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What would you do if you fell ill abroad?

What would you do if you fell ill abroad?

Category: Travel insurance

Updated: 13/07/2016
First Published: 13/07/2016

This article was correct at the time of publication. It is now over 6 months old so the content may be out of date.

Going on holiday is something everyone looks forward to, but the experience can be dampened by falling ill – particularly if you're on foreign soil. It isn't something that's nice to think about but it's important to consider nonetheless, because if the worst were to happen, just what would you do?

Well, research suggests that many people would be unprepared, particularly when it comes to insurance. Saga Travel Insurance found that about eight in 10 over-50s intend to jet off to foreign lands in the months ahead, yet one in 10 will travel without suitable insurance, despite the fact that many (around 40%) have fallen ill when abroad in the past.

It's clear that many people assume that the worst won't happen to them, but the reality is unfortunately quite different – and they could be facing a hefty medical bill if they're not prepared.

No contact

This could be the case even if you've got travel insurance, with only one in eight respondents saying that they'll contact their insurance provider if they need non-emergency medical treatment. This could not only mean they're at risk of not getting the best treatment (as not everyone will be able to provide the most suitable advice), but it could mean they delay settling their insurance claim, too.

Indeed, the over-50s surveyed were more likely to contact a family member they're on holiday with (27%), a rep (19%) or the hotel receptionist (16%) if they needed medical assistance, while 5% would go straight to the nearest hospital, which in itself may not be ideal as the nearest may not offer the treatment they need.

Don't always rely on the locals, either – anecdotal evidence suggests that, in some countries, people may direct tourists to expensive private hospitals when there may be others that are better suited to provide the necessary treatment, so it's always best to speak to the professionals.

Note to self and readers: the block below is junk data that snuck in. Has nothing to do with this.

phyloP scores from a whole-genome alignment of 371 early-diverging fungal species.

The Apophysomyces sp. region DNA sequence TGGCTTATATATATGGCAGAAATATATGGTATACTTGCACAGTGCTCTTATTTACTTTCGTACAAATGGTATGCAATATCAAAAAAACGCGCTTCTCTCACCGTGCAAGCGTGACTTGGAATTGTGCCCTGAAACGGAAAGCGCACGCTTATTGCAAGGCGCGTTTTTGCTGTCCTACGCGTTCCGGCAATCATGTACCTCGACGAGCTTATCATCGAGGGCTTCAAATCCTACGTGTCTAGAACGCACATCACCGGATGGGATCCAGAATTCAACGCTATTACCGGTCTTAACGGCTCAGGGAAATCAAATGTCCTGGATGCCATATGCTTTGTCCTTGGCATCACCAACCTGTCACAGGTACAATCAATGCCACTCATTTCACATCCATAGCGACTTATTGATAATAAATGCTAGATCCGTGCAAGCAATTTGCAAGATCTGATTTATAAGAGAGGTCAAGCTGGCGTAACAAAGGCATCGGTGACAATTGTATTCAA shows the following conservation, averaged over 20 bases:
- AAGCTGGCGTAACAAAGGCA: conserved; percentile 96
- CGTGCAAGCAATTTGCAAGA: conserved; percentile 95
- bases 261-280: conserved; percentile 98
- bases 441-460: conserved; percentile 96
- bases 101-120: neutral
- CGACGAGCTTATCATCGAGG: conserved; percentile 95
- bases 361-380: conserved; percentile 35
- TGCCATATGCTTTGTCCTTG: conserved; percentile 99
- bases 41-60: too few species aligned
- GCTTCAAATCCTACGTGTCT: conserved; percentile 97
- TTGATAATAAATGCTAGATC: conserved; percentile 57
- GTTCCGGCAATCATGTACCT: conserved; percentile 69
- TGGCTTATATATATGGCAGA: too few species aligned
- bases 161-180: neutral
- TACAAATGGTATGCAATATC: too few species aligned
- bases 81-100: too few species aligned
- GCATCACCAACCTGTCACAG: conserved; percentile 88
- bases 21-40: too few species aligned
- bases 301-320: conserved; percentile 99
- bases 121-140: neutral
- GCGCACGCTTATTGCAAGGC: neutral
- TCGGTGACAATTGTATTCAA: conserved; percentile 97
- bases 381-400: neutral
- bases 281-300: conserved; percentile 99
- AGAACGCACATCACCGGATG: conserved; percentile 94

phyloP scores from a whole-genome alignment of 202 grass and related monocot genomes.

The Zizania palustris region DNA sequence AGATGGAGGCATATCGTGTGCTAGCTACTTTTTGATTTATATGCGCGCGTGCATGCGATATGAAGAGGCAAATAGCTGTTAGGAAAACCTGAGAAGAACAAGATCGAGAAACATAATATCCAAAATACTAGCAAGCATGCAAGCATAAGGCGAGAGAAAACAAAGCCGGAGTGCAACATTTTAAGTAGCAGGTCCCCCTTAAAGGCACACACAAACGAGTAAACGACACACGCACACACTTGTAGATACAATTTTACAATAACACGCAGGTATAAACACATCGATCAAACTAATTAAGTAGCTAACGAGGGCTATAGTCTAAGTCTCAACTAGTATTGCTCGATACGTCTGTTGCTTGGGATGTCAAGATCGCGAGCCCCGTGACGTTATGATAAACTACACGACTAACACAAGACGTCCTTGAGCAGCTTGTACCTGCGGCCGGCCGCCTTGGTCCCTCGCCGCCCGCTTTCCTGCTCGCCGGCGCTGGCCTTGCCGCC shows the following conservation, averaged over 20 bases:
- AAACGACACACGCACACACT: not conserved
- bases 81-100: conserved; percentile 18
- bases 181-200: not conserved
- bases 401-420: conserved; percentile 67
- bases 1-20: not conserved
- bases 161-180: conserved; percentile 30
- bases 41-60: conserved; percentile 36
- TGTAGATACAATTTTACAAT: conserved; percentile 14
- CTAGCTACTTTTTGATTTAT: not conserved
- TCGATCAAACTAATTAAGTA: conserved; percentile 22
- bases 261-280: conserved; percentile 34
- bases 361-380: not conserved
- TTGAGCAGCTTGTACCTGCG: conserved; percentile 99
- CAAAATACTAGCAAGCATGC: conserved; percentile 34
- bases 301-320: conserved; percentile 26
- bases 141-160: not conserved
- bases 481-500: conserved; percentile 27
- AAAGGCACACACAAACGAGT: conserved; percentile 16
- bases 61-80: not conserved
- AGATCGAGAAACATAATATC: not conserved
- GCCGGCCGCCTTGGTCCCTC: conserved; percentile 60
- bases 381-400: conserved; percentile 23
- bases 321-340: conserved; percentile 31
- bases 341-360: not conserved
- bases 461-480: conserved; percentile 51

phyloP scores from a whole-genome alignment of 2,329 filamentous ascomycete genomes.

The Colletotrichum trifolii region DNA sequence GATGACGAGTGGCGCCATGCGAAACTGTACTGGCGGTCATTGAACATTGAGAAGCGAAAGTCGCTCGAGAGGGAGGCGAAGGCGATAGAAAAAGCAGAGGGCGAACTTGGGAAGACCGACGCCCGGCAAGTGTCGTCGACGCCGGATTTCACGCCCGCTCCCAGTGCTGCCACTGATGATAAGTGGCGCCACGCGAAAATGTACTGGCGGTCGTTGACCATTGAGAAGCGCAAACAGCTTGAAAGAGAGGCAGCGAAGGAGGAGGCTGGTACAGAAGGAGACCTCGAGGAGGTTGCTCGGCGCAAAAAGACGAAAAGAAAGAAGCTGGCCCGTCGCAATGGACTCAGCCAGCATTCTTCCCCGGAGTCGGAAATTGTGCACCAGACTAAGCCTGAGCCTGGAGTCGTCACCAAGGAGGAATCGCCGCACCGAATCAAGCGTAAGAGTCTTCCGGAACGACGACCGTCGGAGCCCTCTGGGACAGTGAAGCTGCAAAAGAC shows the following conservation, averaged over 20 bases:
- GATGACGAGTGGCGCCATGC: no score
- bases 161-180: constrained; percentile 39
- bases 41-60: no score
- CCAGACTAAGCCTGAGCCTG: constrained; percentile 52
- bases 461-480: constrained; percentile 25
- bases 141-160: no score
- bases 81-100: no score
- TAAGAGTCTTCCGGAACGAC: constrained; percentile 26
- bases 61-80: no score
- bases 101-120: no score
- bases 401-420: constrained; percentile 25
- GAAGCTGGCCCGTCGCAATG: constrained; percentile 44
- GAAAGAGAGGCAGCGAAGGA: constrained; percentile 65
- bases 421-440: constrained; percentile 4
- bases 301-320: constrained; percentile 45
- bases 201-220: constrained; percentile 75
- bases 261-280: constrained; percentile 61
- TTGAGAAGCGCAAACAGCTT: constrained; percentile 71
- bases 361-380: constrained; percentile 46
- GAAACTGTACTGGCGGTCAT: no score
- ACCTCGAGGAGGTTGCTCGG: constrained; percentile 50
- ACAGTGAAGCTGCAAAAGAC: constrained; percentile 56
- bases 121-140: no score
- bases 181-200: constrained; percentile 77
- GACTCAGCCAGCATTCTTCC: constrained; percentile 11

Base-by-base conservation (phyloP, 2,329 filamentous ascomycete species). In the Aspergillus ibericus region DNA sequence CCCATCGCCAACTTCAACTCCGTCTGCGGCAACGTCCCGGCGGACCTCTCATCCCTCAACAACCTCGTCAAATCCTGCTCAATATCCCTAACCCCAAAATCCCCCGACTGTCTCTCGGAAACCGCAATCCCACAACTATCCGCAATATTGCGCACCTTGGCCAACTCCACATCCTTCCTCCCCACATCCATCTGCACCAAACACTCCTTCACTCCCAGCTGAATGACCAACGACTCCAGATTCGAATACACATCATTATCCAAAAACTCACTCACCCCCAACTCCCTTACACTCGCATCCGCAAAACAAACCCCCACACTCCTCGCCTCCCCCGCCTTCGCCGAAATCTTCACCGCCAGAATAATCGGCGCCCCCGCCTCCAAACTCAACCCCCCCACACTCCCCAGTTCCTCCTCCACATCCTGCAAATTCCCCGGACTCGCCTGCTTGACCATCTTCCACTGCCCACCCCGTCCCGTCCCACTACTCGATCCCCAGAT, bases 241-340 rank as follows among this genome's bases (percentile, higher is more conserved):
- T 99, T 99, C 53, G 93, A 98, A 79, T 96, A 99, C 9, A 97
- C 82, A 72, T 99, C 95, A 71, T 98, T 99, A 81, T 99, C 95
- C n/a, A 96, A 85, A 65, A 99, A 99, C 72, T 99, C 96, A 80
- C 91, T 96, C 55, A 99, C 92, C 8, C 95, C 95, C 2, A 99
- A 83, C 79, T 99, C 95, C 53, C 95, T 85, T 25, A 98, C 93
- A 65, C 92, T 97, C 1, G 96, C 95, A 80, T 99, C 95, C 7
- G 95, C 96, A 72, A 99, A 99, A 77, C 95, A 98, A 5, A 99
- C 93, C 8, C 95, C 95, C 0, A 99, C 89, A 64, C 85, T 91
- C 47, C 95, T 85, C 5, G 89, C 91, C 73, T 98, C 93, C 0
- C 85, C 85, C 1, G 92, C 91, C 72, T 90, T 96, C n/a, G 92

"While many people say they will call their insurer first, people often forget in the heat of the moment," said Kevin McMullan, head of Travel Insurance at Saga. "We're finding that only 5% of customers contact us before seeking medical attention.

"However, if people are able to call us straightaway then they should as we can direct them to the most suitable doctor or hospital and guide them through the whole process. It also means we can get their insurance claim settled as quickly as possible.

"We hope that those going on holiday have a nice time and won't need to use their insurance. However, if anyone does fall ill and it's not an emergency then we're urging people to call their insurer first."

Be prepared

In a nutshell, if you fall ill abroad, you should always contact your travel insurance provider before you do anything else. Saga also recommends that people pack their travel insurance documents, or at the very least make a note of the policy number and emergency telephone numbers, and that they keep a note of any medication being taken to give to the local doctor should the worst happen. And don't even think about not having a policy!

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Disclaimer: Information is correct as of the date of publication (shown at the top of this article). Any products featured may be withdrawn by their provider or changed at any time.